2022 Chicago National Conference

July 21-23, 2022

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Session Type


FILTERS APPLIED:Adapting Virtual Learning to Increase Access and Participation in a Face-to-Face Classroom, Sensemaking


Rooms and times subject to change.
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Building a Better ADI Understanding: Using Student-Created Avatars to Explain Past Scientist Experiences with ADI

Thursday, July 21 • 5:10 PM - 5:40 PM

McCormick Place - W176a

STRAND: Adapting Virtual Learning to Increase Access and Participation in a Face-to-Face Classroom

Show Details

This presentation reviews students researching and presenting on past ADI events in science through the creation of scientist avatars.

1. This session highlights the use of a classroom-tested assignment where students are asked to create a personal avatar where they are pretending to be the actual scientist; and 2. The assignment works well to show actual ADI events that explain how science changes over time.

William Sumrall (The University of Mississippi: University, MS)

Bringing 3D Learning Home and Back to School Again

Friday, July 22 • 2:20 PM - 3:20 PM

McCormick Place - W181a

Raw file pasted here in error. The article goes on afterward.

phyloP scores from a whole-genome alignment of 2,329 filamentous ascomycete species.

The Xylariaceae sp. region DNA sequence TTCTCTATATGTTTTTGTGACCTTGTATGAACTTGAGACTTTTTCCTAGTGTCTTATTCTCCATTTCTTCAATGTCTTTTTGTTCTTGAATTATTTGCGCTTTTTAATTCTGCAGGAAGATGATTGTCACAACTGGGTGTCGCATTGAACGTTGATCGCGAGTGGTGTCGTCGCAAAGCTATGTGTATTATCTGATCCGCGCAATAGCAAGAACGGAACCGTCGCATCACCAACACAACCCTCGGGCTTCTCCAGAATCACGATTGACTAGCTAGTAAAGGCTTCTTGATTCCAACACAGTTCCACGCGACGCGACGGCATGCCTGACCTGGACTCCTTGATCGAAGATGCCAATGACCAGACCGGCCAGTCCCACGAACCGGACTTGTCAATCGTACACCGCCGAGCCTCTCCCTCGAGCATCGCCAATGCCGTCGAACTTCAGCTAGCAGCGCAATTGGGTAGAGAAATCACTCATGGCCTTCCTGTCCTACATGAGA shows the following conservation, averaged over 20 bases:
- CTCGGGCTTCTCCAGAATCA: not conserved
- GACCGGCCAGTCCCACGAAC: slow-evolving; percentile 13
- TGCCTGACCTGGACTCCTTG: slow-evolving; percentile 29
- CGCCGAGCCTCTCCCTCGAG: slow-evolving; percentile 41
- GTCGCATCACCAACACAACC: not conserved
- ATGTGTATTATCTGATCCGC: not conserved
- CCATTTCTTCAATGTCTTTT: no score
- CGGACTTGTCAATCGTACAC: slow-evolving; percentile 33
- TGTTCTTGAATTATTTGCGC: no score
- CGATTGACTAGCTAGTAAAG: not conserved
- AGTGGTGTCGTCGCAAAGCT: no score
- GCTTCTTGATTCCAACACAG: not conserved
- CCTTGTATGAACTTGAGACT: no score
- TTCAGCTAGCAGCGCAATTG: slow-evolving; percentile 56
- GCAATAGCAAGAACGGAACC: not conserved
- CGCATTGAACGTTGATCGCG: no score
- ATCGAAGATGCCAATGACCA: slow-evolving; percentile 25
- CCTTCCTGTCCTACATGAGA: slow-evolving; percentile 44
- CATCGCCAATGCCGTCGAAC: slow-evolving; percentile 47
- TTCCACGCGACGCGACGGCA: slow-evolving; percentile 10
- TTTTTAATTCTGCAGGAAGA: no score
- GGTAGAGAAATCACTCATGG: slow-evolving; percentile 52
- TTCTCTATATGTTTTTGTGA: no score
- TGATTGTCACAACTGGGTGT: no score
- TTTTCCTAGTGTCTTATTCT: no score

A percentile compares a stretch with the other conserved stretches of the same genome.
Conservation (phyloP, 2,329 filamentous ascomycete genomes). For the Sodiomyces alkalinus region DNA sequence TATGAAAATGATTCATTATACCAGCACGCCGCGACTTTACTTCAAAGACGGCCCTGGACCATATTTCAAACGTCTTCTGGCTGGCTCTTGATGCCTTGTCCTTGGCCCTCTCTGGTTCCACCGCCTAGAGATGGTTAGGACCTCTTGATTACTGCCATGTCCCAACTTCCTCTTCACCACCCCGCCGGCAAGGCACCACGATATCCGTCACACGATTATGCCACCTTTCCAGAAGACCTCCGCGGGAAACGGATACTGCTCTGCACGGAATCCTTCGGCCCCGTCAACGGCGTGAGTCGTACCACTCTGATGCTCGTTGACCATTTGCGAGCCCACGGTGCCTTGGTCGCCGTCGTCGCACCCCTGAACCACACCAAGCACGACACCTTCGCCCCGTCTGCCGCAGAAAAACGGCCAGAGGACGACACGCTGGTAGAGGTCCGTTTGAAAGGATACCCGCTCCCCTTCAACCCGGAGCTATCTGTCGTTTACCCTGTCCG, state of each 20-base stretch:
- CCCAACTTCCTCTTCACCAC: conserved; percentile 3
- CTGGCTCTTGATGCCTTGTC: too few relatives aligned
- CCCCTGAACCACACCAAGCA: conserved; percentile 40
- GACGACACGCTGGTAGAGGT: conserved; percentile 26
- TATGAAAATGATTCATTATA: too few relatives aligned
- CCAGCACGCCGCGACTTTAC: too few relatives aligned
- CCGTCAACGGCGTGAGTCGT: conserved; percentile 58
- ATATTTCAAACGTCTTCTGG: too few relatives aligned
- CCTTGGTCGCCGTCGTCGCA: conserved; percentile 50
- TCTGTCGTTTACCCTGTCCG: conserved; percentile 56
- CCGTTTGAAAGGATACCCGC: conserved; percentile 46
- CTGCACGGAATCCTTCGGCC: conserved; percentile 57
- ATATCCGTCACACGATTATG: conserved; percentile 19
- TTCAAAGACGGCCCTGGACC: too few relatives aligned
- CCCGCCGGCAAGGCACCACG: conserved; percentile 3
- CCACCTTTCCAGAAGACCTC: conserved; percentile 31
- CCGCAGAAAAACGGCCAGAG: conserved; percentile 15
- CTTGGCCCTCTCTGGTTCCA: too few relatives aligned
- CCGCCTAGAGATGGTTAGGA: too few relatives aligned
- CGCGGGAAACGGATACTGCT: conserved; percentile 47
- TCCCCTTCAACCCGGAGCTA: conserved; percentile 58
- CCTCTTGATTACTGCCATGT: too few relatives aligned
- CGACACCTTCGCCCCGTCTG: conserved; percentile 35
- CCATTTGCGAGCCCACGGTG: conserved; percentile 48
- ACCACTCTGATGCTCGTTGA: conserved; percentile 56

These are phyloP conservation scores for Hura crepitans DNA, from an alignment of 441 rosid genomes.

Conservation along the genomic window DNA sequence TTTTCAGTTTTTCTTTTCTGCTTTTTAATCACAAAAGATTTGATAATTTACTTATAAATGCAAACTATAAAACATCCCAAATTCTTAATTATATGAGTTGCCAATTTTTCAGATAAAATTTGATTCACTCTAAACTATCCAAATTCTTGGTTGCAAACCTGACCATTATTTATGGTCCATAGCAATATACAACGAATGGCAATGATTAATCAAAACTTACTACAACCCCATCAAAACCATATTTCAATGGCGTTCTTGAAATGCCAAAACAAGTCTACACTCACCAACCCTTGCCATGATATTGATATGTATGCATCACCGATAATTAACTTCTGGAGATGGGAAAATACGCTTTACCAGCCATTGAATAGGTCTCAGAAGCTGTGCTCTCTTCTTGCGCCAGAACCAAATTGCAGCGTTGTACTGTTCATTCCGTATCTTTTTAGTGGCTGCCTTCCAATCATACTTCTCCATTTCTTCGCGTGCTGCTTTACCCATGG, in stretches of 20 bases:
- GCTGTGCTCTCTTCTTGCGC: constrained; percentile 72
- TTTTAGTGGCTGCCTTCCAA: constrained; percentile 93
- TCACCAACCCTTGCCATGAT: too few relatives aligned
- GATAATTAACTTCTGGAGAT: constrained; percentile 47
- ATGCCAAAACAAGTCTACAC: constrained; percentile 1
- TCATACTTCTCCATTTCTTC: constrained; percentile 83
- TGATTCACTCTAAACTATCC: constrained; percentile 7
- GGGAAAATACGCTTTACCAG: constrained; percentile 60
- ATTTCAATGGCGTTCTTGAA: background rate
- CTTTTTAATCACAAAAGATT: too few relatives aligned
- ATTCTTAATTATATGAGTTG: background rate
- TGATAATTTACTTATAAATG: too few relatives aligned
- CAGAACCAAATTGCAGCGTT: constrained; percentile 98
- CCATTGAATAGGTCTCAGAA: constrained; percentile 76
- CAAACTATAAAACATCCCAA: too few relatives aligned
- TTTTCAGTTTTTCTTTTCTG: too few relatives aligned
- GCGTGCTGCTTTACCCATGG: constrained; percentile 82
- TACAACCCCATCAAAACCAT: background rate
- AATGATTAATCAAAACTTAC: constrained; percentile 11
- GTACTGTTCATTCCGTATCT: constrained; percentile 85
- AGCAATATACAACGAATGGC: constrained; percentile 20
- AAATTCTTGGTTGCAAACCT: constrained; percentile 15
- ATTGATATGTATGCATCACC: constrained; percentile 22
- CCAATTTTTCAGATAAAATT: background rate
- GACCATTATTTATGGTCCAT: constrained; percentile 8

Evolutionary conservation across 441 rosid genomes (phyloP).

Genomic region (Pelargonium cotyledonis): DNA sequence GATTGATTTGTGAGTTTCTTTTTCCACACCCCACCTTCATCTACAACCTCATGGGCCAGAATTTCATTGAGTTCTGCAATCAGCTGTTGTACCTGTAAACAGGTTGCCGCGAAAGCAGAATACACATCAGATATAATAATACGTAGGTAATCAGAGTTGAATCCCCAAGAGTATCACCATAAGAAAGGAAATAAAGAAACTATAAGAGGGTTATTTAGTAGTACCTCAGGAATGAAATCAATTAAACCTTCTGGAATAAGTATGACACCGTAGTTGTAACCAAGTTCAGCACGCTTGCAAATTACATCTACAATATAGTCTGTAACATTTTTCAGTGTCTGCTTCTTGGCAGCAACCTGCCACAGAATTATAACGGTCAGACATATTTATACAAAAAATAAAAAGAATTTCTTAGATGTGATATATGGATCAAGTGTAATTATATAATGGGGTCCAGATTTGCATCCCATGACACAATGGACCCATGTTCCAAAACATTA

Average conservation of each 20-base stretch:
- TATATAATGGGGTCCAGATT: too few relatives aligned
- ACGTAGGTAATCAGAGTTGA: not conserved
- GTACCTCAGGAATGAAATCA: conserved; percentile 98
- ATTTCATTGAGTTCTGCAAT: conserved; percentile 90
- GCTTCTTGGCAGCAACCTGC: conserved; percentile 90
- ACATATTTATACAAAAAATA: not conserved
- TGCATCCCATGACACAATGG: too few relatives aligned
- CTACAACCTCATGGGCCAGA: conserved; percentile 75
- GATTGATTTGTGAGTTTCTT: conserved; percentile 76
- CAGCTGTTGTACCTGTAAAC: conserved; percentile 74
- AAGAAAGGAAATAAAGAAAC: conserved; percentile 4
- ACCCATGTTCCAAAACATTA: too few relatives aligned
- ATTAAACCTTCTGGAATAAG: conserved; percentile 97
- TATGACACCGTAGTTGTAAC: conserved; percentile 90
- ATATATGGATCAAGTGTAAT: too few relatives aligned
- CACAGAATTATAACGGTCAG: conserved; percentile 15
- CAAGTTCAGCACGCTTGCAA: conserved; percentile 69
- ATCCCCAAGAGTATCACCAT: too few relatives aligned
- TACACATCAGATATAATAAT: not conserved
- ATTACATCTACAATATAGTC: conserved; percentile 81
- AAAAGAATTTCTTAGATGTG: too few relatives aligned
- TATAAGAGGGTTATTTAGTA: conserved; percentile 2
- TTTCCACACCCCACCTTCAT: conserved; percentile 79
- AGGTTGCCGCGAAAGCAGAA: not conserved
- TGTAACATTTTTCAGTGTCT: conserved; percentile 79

(Only registered attendees may view session materials. Please login with your NSTA account to view.)
3D Prompts_PPT_NSTA Chicago2022.pdf
Bringing 3D Learning Home(2).pdf

STRAND: Adapting Virtual Learning to Increase Access and Participation in a Face-to-Face Classroom

Show Details

Using CCCs can help organize and focus learning in a variety of settings. Out of necessity, we taught teachers to think deeply about connections to content and practices within the context of something they observed that was interesting to them while they were working from home. Examples learners chose that were relevant to them helped to connect personal experiences and interests with ordinary spaces and their science learning, and thus supported equitable engagement. Making these connections allowed teachers to recognize a multitude of science ideas and practices that could be connected to science standards at their instructional level, therefore developing new ideas. We refined this process and recognized that its flexibility can be taken back to the classroom and used settings that are seemingly science content deserts, to help students begin to see science in places they never thought of before. This session will take participants through this process and have them apply these ideas first to the setting of the conference and then to their own teaching situations.

Leveraging CCCs to connect students’ observations of ordinary, relevant contexts provides more equitable opportunities to deeply engage with DCIs and SEPs.

Ana Houseal (University of Wyoming: Laramie, WY), Clare Gunshenan (University of Wyoming: Laramie, WY)

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